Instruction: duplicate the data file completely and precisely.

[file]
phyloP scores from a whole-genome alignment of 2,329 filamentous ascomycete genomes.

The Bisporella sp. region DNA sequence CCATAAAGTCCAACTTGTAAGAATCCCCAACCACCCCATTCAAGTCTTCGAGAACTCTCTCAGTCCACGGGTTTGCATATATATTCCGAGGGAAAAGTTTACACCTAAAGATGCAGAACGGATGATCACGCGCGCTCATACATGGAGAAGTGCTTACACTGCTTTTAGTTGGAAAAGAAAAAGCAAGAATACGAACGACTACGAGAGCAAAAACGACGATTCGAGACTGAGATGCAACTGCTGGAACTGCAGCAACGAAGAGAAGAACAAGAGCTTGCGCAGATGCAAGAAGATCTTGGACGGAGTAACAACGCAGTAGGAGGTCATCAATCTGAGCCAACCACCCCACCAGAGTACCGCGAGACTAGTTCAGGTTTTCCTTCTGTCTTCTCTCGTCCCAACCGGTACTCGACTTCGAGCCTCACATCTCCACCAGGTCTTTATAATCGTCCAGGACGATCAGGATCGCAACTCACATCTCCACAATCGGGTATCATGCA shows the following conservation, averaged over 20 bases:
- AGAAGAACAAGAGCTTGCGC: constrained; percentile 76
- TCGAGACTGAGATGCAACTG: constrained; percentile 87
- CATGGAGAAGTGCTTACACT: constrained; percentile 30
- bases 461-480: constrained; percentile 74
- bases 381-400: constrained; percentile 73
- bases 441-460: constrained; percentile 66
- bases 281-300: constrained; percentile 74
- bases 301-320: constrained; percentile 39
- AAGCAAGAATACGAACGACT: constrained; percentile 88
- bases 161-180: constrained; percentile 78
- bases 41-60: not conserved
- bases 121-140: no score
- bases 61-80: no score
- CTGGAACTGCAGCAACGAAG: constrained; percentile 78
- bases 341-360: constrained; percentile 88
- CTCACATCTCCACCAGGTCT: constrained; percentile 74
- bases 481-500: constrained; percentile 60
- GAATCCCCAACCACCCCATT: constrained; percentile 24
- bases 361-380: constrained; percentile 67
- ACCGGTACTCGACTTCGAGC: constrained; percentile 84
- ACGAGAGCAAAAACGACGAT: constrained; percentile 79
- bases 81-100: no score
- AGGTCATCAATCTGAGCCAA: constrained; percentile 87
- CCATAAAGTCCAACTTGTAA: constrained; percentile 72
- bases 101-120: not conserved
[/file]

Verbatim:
phyloP scores from a whole-genome alignment of 2,329 filamentous ascomycete genomes.

The Bisporella sp. region DNA sequence CCATAAAGTCCAACTTGTAAGAATCCCCAACCACCCCATTCAAGTCTTCGAGAACTCTCTCAGTCCACGGGTTTGCATATATATTCCGAGGGAAAAGTTTACACCTAAAGATGCAGAACGGATGATCACGCGCGCTCATACATGGAGAAGTGCTTACACTGCTTTTAGTTGGAAAAGAAAAAGCAAGAATACGAACGACTACGAGAGCAAAAACGACGATTCGAGACTGAGATGCAACTGCTGGAACTGCAGCAACGAAGAGAAGAACAAGAGCTTGCGCAGATGCAAGAAGATCTTGGACGGAGTAACAACGCAGTAGGAGGTCATCAATCTGAGCCAACCACCCCACCAGAGTACCGCGAGACTAGTTCAGGTTTTCCTTCTGTCTTCTCTCGTCCCAACCGGTACTCGACTTCGAGCCTCACATCTCCACCAGGTCTTTATAATCGTCCAGGACGATCAGGATCGCAACTCACATCTCCACAATCGGGTATCATGCA shows the following conservation, averaged over 20 bases:
- AGAAGAACAAGAGCTTGCGC: constrained; percentile 76
- TCGAGACTGAGATGCAACTG: constrained; percentile 87
- CATGGAGAAGTGCTTACACT: constrained; percentile 30
- bases 461-480: constrained; percentile 74
- bases 381-400: constrained; percentile 73
- bases 441-460: constrained; percentile 66
- bases 281-300: constrained; percentile 74
- bases 301-320: constrained; percentile 39
- AAGCAAGAATACGAACGACT: constrained; percentile 88
- bases 161-180: constrained; percentile 78
- bases 41-60: not conserved
- bases 121-140: no score
- bases 61-80: no score
- CTGGAACTGCAGCAACGAAG: constrained; percentile 78
- bases 341-360: constrained; percentile 88
- CTCACATCTCCACCAGGTCT: constrained; percentile 74
- bases 481-500: constrained; percentile 60
- GAATCCCCAACCACCCCATT: constrained; percentile 24
- bases 361-380: constrained; percentile 67
- ACCGGTACTCGACTTCGAGC: constrained; percentile 84
- ACGAGAGCAAAAACGACGAT: constrained; percentile 79
- bases 81-100: no score
- AGGTCATCAATCTGAGCCAA: constrained; percentile 87
- CCATAAAGTCCAACTTGTAA: constrained; percentile 72
- bases 101-120: not conserved